Recently retired San Juan Crownrificos have filed a class-action lawsuit against the club alleging racial discrimination. Henry Freel and Troy Bollea allege that San Juan team owner wang35 has infringed upon their rights by not allowing the players to take personal time to celebrate Bastille Day. Bollea (rhymes with courvosieur) and Henry (rhymes with enuui) Freel are both American citizens.
However, Freel hails from Louisiana and comes from a long line of French Creole ancestors. He claims his great-great-great-great uncle Pierre actually notorized the Louisiana purchase. A plaque in his sister's currency exchange commemorates the occasion but locals are skeptical. "That boy ain't been right since he wrestled an alligator in the 5th grade." Local lore has it that Freel was given a standing eight-count, but won on points.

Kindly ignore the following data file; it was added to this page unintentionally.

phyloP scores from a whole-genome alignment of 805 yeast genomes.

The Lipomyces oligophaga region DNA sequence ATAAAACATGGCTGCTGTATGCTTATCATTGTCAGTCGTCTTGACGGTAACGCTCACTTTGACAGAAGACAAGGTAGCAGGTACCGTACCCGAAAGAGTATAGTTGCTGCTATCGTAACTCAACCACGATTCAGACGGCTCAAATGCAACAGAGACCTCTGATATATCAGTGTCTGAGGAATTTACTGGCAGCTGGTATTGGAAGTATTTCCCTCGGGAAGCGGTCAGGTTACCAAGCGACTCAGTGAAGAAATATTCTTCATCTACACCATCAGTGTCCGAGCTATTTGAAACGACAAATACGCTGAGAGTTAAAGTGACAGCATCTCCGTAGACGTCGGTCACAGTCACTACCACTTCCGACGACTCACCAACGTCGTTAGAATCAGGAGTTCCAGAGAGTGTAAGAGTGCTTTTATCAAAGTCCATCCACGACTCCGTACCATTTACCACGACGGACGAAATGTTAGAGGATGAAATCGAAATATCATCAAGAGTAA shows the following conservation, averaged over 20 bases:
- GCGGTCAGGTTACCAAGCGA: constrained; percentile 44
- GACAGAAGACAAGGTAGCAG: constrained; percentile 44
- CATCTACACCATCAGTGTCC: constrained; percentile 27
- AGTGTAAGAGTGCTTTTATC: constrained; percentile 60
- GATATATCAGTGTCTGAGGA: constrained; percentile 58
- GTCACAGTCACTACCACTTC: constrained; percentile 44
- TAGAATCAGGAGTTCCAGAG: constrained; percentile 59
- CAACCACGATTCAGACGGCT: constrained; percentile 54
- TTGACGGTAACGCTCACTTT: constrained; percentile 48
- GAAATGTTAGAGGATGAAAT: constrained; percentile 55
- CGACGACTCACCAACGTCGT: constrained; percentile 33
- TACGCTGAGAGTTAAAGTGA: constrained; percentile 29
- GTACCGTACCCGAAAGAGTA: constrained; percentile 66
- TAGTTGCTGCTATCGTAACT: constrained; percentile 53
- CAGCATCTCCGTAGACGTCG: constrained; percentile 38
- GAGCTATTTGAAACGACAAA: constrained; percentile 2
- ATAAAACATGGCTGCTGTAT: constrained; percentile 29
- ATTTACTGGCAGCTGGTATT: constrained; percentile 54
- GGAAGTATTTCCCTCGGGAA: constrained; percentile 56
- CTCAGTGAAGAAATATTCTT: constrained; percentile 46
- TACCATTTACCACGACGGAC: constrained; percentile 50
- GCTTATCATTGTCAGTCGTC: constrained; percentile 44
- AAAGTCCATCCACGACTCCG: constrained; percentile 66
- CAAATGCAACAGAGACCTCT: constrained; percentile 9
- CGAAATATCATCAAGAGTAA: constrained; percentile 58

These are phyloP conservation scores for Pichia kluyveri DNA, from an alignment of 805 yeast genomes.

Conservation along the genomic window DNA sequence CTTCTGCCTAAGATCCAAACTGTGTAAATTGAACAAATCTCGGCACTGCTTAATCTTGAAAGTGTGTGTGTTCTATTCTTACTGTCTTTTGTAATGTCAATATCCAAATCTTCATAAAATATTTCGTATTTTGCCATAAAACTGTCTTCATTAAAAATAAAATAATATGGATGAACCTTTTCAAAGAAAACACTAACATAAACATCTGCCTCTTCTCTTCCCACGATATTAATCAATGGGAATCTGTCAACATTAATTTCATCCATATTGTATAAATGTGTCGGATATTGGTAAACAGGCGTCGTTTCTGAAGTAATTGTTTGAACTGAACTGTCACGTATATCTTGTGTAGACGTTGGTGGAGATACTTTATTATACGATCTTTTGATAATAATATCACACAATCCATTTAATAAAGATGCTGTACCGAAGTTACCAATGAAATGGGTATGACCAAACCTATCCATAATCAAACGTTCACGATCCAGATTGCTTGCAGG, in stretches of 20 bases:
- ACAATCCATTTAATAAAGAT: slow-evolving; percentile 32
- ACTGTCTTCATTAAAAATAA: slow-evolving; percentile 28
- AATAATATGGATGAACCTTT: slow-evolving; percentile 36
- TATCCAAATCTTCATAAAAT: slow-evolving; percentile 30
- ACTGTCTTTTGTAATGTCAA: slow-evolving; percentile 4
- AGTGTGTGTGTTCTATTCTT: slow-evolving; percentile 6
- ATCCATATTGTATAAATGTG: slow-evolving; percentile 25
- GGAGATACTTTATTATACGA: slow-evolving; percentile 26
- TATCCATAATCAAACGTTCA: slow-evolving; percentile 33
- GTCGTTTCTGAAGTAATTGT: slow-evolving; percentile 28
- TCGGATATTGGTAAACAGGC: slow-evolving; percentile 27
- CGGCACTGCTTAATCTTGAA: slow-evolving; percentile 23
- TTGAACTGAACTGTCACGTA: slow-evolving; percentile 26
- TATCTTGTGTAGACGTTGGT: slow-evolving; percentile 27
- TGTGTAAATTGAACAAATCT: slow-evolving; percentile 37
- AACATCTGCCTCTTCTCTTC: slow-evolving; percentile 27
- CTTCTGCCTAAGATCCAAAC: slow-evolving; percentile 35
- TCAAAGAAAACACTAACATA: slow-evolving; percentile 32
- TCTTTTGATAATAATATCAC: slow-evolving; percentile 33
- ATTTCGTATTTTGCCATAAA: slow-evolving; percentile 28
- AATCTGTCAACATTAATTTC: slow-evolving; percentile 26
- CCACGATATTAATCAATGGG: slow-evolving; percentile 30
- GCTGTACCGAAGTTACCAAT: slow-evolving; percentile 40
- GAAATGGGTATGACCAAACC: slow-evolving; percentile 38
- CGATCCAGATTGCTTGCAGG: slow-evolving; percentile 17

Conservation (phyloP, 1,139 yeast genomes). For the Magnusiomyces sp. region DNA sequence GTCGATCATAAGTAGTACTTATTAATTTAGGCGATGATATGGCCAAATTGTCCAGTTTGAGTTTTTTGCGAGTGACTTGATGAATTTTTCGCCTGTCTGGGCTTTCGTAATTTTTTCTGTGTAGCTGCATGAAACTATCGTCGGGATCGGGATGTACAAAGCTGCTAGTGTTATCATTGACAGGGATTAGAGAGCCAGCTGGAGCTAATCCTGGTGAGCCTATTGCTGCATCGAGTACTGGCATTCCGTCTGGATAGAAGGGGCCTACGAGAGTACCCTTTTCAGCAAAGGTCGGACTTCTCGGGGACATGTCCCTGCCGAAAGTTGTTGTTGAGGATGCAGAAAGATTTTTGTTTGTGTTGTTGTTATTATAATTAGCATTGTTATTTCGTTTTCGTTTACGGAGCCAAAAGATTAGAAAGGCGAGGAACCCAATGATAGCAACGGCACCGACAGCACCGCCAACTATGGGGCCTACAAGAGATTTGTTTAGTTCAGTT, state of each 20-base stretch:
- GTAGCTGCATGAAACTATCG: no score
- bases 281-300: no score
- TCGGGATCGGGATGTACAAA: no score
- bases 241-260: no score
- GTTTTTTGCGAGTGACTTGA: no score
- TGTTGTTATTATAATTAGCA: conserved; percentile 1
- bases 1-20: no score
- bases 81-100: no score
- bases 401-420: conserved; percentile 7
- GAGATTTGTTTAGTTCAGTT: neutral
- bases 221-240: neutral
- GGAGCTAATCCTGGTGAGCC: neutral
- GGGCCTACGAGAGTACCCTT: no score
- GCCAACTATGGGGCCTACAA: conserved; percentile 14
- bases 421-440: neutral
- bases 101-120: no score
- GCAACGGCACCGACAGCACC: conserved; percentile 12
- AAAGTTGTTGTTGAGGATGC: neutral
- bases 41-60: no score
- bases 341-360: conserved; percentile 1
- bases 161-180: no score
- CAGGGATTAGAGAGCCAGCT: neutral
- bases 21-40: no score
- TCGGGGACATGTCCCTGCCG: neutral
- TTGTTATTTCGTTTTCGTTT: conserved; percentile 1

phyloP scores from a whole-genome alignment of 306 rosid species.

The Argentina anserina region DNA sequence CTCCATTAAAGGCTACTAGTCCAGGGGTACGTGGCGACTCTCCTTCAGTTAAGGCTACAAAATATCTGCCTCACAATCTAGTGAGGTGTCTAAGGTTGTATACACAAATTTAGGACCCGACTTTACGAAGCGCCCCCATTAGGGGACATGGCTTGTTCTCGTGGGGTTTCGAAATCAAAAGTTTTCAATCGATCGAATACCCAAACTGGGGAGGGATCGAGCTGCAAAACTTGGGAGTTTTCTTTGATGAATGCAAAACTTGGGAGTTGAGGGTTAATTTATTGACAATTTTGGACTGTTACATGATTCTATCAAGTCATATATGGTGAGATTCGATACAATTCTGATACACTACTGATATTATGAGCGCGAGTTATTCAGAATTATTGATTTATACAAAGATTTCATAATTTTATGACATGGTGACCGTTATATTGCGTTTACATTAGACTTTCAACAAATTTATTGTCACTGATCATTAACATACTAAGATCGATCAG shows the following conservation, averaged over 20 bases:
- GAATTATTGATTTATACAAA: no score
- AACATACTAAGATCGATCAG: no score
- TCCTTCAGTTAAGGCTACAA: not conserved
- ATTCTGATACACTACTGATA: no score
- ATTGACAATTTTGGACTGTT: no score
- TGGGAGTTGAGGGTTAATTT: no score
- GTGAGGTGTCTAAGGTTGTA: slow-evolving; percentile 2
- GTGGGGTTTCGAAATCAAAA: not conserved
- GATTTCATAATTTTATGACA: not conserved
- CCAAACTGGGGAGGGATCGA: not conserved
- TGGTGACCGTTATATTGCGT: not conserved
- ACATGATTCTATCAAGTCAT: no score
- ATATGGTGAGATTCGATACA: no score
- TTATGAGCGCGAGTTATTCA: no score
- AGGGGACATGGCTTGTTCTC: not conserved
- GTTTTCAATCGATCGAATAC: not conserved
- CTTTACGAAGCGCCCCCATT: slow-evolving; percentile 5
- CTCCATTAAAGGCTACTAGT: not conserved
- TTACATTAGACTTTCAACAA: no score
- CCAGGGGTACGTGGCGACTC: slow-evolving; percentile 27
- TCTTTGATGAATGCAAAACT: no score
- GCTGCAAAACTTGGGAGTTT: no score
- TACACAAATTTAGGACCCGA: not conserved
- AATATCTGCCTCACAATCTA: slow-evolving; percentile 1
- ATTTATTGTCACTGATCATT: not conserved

Bollea attended high school in NY state. He changed his name 11 years ago when a local reporter revealed that he was actually the child of his siblings' nanny, French aupaire Monique Bollea. The family had long concealled the secret but all was revealed the stunning season finale of The Jerry Springer Show.
Windy City Musings legal expert Roger Coussack doubts that the players have a case, but fellow recent retirees, Dennis Shibata, Sterling Dupler, and Frank Fujiwara are rumored to be considering joining the case for their own ignored ethnic holidays (Peal Harbor Day, Arbor Day, and National Talk Like a Pirate Day respectively).
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